Sportradar only escalates an incident when it is 100% sure of foul play. To date, this has included 3,800 sports fixtures. The figure has climbed from 146 in 2009 to 650 last year.

This rise reflects more games being surveyed rather than an increase in criminality: Ian estimates that 0.5% to 1% of the matches they monitor are affected. As a result, Sportradar reports have been used in 36 criminal convictions and 251 sporting sanctions (suspensions, bans and fines) to date, with more on the docket.

NEXT: “In some places, players don’t ask questions if they value their kneecaps”

Sportradar’s experience has provided a unique insight into how fixing works. “It’s not generally some guy bowling up and saying, ‘Here’s 50k, please lose 5-0’,” adds Ian. “Fixers usually groom players and officials. They take time, do them favours and entertain them. Then they’ll call in the favours. And once you do something for them they say: ‘You’ve just fixed a match for me, now you’re my bitch’. Prostitutes or drugs can be used as leverage, while older players are sometimes used to influence and recruit younger ones.”

Value your kneecaps

Often at the core of these shady dealings are large criminal groups. “The Balkan, Italian and Asian mafia are involved,” explains Ian. “The owners of clubs can also be criminals. They tell players: ‘Unfortunately you’re going to lose today’. In some places, players don’t ask questions if they value their kneecaps.”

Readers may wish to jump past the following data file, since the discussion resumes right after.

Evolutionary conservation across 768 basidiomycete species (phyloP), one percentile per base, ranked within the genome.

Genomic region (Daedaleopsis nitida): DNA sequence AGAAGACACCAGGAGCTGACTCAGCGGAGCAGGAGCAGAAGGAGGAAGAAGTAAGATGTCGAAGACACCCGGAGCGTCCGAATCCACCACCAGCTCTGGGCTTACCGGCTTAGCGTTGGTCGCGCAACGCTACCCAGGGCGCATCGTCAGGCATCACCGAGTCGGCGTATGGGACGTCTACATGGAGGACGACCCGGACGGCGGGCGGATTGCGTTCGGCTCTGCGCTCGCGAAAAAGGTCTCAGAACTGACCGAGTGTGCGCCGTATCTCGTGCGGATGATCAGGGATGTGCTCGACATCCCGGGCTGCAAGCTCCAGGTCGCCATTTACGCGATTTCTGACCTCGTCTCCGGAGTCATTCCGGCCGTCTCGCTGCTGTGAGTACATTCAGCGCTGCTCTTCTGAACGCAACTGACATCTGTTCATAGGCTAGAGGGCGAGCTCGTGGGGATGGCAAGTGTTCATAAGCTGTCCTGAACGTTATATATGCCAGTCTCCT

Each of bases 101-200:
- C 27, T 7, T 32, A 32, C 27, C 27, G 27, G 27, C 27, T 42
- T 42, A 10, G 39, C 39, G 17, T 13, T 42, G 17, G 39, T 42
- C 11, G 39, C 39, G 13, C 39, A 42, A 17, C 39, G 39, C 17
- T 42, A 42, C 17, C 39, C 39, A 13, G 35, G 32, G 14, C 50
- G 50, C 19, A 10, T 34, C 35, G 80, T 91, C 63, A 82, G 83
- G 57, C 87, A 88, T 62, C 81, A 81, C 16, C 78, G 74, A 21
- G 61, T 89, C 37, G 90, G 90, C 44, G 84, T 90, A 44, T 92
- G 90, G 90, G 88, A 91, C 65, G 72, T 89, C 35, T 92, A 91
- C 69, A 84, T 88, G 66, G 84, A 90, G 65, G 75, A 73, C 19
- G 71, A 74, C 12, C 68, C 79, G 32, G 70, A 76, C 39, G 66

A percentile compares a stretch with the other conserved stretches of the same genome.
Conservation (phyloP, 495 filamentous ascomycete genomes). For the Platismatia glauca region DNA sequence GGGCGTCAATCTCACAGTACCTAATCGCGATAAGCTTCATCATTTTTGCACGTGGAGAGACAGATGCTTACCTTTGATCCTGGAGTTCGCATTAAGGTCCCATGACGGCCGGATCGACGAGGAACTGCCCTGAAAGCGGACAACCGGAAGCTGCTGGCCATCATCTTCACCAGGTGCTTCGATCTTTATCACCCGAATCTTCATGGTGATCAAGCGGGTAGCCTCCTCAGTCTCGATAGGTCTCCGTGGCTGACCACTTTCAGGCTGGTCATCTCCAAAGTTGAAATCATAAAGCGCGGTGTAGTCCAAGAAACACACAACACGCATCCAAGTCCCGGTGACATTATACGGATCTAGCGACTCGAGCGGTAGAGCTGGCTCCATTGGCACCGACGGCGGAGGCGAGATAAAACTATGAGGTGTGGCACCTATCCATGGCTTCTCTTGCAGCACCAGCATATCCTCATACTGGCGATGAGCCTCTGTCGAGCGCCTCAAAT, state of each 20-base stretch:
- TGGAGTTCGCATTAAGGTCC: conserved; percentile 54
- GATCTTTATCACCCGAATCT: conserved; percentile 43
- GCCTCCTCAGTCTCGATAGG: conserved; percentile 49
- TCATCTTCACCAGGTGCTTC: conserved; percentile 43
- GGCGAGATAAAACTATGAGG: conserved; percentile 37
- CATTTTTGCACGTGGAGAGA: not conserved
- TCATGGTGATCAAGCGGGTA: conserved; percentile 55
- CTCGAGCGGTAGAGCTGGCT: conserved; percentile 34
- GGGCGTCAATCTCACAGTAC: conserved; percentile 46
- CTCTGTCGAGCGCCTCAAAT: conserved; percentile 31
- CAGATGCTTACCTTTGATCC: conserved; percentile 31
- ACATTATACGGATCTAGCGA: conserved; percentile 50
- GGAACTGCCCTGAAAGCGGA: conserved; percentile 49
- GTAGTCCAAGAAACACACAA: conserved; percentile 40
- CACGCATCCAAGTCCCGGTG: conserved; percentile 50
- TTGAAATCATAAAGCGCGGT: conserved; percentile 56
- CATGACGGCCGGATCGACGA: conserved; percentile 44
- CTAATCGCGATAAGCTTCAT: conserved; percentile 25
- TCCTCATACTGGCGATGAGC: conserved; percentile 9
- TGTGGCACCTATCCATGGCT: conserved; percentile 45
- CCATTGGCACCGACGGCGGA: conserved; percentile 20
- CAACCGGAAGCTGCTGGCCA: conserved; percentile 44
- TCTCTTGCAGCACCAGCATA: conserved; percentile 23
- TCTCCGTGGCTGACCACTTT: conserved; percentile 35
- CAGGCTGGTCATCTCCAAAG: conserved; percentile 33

Fixers can even arrange fixtures. Notorious Singaporean super-fixer Wilson Raj Perumal organised numerous friendlies, for which he would pick the referee. “There’s a preponderance of rigged friendlies, because there’s nothing on the line and participants are more willing to agree,” says Ian. Referees are a common target. “They control the result pretty closely, especially if the fixers are betting on total goals. You don’t care who scores them, you just care that there are three or four. So you dish out some penalties.”

This proved the undoing of Ghana’s Joseph Lamptey, who was caught trying to influence goals scored in a World Cup qualifier between South Africa and Senegal last year. His decision to blow for a penalty after the ball hit Senegal defender Kalidou Koulibaly on the knee was ridiculous, but it’s the kind of blunder referees often make. It was the algorithm that caught him. FIFA – a Sportradar partner – decided to replay a World Cup qualifier due to fixing for the first time, and Lamptey was banned for life.

Perumal’s syndicate was involved in the 2013 Southern Stars scandal. Four players and a coach from the Melbourne club were convicted, along with a Malaysian fixer. English players were involved in play so obviously suspect that their opponents regularly questioned what was happening.

“I was panicking, getting a call when we were losing 2-0 and the boss saying this better f**king happen,” defender Reiss Noel told police about one game. “I felt threatened as we weren’t getting the goals required.” Sportradar’s algorithm had again alerted the authorities, and Noel and a team-mate, goalkeeper Joe Woolley, were banned for life by FIFA after admitting helping to fix matches.